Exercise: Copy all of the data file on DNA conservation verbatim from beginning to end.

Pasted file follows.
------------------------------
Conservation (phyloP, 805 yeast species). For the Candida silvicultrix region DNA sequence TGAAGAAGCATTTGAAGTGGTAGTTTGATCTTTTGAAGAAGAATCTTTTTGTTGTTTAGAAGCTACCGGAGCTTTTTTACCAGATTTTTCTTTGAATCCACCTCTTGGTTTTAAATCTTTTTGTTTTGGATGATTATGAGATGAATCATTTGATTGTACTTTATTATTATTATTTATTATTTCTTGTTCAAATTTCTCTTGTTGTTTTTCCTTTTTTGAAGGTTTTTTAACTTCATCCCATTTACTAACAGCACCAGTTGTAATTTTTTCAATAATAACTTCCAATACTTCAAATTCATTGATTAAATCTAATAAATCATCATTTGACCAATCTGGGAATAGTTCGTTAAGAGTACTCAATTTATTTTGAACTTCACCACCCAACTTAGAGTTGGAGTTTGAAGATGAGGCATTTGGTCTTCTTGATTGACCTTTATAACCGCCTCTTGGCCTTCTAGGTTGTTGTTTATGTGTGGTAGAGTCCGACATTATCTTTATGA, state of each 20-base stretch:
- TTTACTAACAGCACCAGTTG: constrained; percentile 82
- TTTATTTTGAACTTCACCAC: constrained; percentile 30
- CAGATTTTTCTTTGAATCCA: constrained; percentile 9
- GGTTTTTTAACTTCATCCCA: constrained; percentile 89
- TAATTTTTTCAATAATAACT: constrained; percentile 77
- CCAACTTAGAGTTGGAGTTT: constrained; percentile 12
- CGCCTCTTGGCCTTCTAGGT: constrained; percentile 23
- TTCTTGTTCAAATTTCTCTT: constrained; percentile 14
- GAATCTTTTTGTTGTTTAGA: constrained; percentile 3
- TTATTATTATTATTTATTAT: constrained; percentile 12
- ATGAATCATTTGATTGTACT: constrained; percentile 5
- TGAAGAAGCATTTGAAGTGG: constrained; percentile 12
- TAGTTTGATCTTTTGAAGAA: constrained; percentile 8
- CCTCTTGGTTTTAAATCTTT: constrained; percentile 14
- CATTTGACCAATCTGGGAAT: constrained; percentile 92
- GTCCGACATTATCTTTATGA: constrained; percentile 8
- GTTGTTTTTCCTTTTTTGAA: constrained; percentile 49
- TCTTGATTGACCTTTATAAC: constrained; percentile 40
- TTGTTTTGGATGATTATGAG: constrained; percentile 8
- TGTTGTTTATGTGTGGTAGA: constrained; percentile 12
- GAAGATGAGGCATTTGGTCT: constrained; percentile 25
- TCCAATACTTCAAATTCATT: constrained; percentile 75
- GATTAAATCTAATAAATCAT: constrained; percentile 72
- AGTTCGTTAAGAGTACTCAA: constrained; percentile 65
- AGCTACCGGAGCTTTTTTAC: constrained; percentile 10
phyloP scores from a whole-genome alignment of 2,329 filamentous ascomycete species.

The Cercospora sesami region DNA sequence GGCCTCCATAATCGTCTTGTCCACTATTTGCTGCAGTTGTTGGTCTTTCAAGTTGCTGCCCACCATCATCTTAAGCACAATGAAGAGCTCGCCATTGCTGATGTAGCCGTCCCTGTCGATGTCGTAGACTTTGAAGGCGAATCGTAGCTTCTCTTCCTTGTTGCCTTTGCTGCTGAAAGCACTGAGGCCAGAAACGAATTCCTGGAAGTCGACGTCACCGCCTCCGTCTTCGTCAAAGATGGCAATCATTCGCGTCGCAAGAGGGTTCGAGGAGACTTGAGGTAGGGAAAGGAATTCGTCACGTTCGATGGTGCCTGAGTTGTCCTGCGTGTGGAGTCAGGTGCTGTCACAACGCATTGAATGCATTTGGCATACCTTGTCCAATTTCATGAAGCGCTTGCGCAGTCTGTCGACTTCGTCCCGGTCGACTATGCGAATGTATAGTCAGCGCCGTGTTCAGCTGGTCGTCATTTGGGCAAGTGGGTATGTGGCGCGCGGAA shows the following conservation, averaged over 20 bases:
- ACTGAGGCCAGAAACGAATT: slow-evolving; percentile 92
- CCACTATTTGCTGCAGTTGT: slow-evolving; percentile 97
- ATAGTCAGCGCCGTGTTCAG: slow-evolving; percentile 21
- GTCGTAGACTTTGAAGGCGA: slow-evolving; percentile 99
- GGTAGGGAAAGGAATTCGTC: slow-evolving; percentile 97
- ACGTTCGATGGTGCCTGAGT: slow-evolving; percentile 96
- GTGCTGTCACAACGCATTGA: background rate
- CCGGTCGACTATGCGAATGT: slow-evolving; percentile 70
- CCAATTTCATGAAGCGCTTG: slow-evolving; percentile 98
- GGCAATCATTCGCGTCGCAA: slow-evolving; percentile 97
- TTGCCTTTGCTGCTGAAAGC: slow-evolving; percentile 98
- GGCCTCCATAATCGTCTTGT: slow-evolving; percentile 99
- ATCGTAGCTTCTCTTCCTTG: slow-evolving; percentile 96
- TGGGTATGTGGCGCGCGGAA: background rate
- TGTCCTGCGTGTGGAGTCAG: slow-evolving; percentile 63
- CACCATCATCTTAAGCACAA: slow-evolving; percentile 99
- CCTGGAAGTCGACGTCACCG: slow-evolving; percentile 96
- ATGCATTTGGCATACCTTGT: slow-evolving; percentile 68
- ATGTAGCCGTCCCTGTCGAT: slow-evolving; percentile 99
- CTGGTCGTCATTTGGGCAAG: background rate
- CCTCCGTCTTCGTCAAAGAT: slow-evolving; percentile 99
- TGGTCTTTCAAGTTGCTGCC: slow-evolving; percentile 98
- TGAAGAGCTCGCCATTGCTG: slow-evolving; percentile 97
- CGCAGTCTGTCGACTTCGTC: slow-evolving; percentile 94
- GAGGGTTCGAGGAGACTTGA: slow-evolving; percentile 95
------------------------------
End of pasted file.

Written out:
Conservation (phyloP, 805 yeast species). For the Candida silvicultrix region DNA sequence TGAAGAAGCATTTGAAGTGGTAGTTTGATCTTTTGAAGAAGAATCTTTTTGTTGTTTAGAAGCTACCGGAGCTTTTTTACCAGATTTTTCTTTGAATCCACCTCTTGGTTTTAAATCTTTTTGTTTTGGATGATTATGAGATGAATCATTTGATTGTACTTTATTATTATTATTTATTATTTCTTGTTCAAATTTCTCTTGTTGTTTTTCCTTTTTTGAAGGTTTTTTAACTTCATCCCATTTACTAACAGCACCAGTTGTAATTTTTTCAATAATAACTTCCAATACTTCAAATTCATTGATTAAATCTAATAAATCATCATTTGACCAATCTGGGAATAGTTCGTTAAGAGTACTCAATTTATTTTGAACTTCACCACCCAACTTAGAGTTGGAGTTTGAAGATGAGGCATTTGGTCTTCTTGATTGACCTTTATAACCGCCTCTTGGCCTTCTAGGTTGTTGTTTATGTGTGGTAGAGTCCGACATTATCTTTATGA, state of each 20-base stretch:
- TTTACTAACAGCACCAGTTG: constrained; percentile 82
- TTTATTTTGAACTTCACCAC: constrained; percentile 30
- CAGATTTTTCTTTGAATCCA: constrained; percentile 9
- GGTTTTTTAACTTCATCCCA: constrained; percentile 89
- TAATTTTTTCAATAATAACT: constrained; percentile 77
- CCAACTTAGAGTTGGAGTTT: constrained; percentile 12
- CGCCTCTTGGCCTTCTAGGT: constrained; percentile 23
- TTCTTGTTCAAATTTCTCTT: constrained; percentile 14
- GAATCTTTTTGTTGTTTAGA: constrained; percentile 3
- TTATTATTATTATTTATTAT: constrained; percentile 12
- ATGAATCATTTGATTGTACT: constrained; percentile 5
- TGAAGAAGCATTTGAAGTGG: constrained; percentile 12
- TAGTTTGATCTTTTGAAGAA: constrained; percentile 8
- CCTCTTGGTTTTAAATCTTT: constrained; percentile 14
- CATTTGACCAATCTGGGAAT: constrained; percentile 92
- GTCCGACATTATCTTTATGA: constrained; percentile 8
- GTTGTTTTTCCTTTTTTGAA: constrained; percentile 49
- TCTTGATTGACCTTTATAAC: constrained; percentile 40
- TTGTTTTGGATGATTATGAG: constrained; percentile 8
- TGTTGTTTATGTGTGGTAGA: constrained; percentile 12
- GAAGATGAGGCATTTGGTCT: constrained; percentile 25
- TCCAATACTTCAAATTCATT: constrained; percentile 75
- GATTAAATCTAATAAATCAT: constrained; percentile 72
- AGTTCGTTAAGAGTACTCAA: constrained; percentile 65
- AGCTACCGGAGCTTTTTTAC: constrained; percentile 10
phyloP scores from a whole-genome alignment of 2,329 filamentous ascomycete species.

The Cercospora sesami region DNA sequence GGCCTCCATAATCGTCTTGTCCACTATTTGCTGCAGTTGTTGGTCTTTCAAGTTGCTGCCCACCATCATCTTAAGCACAATGAAGAGCTCGCCATTGCTGATGTAGCCGTCCCTGTCGATGTCGTAGACTTTGAAGGCGAATCGTAGCTTCTCTTCCTTGTTGCCTTTGCTGCTGAAAGCACTGAGGCCAGAAACGAATTCCTGGAAGTCGACGTCACCGCCTCCGTCTTCGTCAAAGATGGCAATCATTCGCGTCGCAAGAGGGTTCGAGGAGACTTGAGGTAGGGAAAGGAATTCGTCACGTTCGATGGTGCCTGAGTTGTCCTGCGTGTGGAGTCAGGTGCTGTCACAACGCATTGAATGCATTTGGCATACCTTGTCCAATTTCATGAAGCGCTTGCGCAGTCTGTCGACTTCGTCCCGGTCGACTATGCGAATGTATAGTCAGCGCCGTGTTCAGCTGGTCGTCATTTGGGCAAGTGGGTATGTGGCGCGCGGAA shows the following conservation, averaged over 20 bases:
- ACTGAGGCCAGAAACGAATT: slow-evolving; percentile 92
- CCACTATTTGCTGCAGTTGT: slow-evolving; percentile 97
- ATAGTCAGCGCCGTGTTCAG: slow-evolving; percentile 21
- GTCGTAGACTTTGAAGGCGA: slow-evolving; percentile 99
- GGTAGGGAAAGGAATTCGTC: slow-evolving; percentile 97
- ACGTTCGATGGTGCCTGAGT: slow-evolving; percentile 96
- GTGCTGTCACAACGCATTGA: background rate
- CCGGTCGACTATGCGAATGT: slow-evolving; percentile 70
- CCAATTTCATGAAGCGCTTG: slow-evolving; percentile 98
- GGCAATCATTCGCGTCGCAA: slow-evolving; percentile 97
- TTGCCTTTGCTGCTGAAAGC: slow-evolving; percentile 98
- GGCCTCCATAATCGTCTTGT: slow-evolving; percentile 99
- ATCGTAGCTTCTCTTCCTTG: slow-evolving; percentile 96
- TGGGTATGTGGCGCGCGGAA: background rate
- TGTCCTGCGTGTGGAGTCAG: slow-evolving; percentile 63
- CACCATCATCTTAAGCACAA: slow-evolving; percentile 99
- CCTGGAAGTCGACGTCACCG: slow-evolving; percentile 96
- ATGCATTTGGCATACCTTGT: slow-evolving; percentile 68
- ATGTAGCCGTCCCTGTCGAT: slow-evolving; percentile 99
- CTGGTCGTCATTTGGGCAAG: background rate
- CCTCCGTCTTCGTCAAAGAT: slow-evolving; percentile 99
- TGGTCTTTCAAGTTGCTGCC: slow-evolving; percentile 98
- TGAAGAGCTCGCCATTGCTG: slow-evolving; percentile 97
- CGCAGTCTGTCGACTTCGTC: slow-evolving; percentile 94
- GAGGGTTCGAGGAGACTTGA: slow-evolving; percentile 95